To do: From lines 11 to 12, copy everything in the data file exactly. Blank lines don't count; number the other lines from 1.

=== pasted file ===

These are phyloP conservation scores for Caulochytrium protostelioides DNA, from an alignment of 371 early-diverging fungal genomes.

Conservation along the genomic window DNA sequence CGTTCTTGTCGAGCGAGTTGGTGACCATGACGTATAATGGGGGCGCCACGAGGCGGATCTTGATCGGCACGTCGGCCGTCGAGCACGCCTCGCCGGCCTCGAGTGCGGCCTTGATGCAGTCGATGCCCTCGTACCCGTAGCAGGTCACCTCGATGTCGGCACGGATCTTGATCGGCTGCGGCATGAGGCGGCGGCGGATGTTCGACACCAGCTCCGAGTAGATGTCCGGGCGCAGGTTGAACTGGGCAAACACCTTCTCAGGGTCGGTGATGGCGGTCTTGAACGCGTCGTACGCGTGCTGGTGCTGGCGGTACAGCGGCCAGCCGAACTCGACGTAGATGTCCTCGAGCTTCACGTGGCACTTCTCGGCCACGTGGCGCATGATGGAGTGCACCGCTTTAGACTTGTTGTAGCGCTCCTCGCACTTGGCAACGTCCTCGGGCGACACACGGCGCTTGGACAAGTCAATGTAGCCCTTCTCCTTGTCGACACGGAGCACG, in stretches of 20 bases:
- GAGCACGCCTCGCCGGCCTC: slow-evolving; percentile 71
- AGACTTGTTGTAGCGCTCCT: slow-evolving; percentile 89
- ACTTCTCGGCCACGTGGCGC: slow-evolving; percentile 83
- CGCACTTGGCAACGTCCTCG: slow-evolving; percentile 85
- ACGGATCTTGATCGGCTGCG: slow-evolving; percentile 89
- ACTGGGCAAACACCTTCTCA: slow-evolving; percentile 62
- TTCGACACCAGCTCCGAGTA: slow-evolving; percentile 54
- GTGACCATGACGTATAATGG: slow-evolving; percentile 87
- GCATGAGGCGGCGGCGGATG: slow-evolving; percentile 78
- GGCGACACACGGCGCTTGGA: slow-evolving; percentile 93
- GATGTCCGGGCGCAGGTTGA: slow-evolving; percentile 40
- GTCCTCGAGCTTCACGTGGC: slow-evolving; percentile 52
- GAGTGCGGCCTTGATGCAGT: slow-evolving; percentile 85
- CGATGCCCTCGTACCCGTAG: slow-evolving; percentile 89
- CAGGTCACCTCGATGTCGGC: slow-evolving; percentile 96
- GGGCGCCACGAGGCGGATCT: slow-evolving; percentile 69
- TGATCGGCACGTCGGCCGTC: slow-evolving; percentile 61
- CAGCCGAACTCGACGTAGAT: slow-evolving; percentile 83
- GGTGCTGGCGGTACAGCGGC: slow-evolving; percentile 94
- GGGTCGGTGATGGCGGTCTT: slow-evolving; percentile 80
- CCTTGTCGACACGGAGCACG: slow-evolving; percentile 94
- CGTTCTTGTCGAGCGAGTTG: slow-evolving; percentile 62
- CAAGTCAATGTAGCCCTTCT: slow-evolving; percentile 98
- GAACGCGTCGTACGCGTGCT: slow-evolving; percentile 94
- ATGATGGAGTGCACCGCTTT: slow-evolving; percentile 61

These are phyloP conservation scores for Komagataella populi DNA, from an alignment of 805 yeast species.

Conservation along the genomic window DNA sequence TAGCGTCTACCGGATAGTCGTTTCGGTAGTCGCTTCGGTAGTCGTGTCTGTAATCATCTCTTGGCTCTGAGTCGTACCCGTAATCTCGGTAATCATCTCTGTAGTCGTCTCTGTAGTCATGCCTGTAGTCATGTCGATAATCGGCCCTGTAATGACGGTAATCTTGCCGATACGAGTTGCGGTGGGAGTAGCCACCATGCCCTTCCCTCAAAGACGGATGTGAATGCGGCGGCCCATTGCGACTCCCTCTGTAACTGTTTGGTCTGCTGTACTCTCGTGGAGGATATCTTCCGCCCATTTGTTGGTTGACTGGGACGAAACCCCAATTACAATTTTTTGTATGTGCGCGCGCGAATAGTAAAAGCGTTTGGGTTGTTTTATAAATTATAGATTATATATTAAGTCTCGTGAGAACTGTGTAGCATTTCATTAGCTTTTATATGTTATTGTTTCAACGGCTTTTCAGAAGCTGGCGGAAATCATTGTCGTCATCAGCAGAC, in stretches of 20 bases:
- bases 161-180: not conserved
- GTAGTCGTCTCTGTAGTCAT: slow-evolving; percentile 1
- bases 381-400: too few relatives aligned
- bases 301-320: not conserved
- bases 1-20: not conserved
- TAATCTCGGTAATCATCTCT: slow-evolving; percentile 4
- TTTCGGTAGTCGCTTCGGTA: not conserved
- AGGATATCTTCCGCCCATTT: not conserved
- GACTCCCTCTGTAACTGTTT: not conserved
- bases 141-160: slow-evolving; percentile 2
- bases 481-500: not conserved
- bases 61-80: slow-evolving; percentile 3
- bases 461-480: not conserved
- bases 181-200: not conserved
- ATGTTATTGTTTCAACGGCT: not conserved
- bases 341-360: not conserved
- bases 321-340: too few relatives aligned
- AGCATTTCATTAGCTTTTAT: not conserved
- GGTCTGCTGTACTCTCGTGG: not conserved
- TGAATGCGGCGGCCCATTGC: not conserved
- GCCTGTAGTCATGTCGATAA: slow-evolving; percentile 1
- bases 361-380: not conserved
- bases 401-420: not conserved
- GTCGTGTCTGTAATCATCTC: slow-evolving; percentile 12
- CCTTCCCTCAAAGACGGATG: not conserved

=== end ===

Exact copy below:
- GCATGAGGCGGCGGCGGATG: slow-evolving; percentile 78
- GGCGACACACGGCGCTTGGA: slow-evolving; percentile 93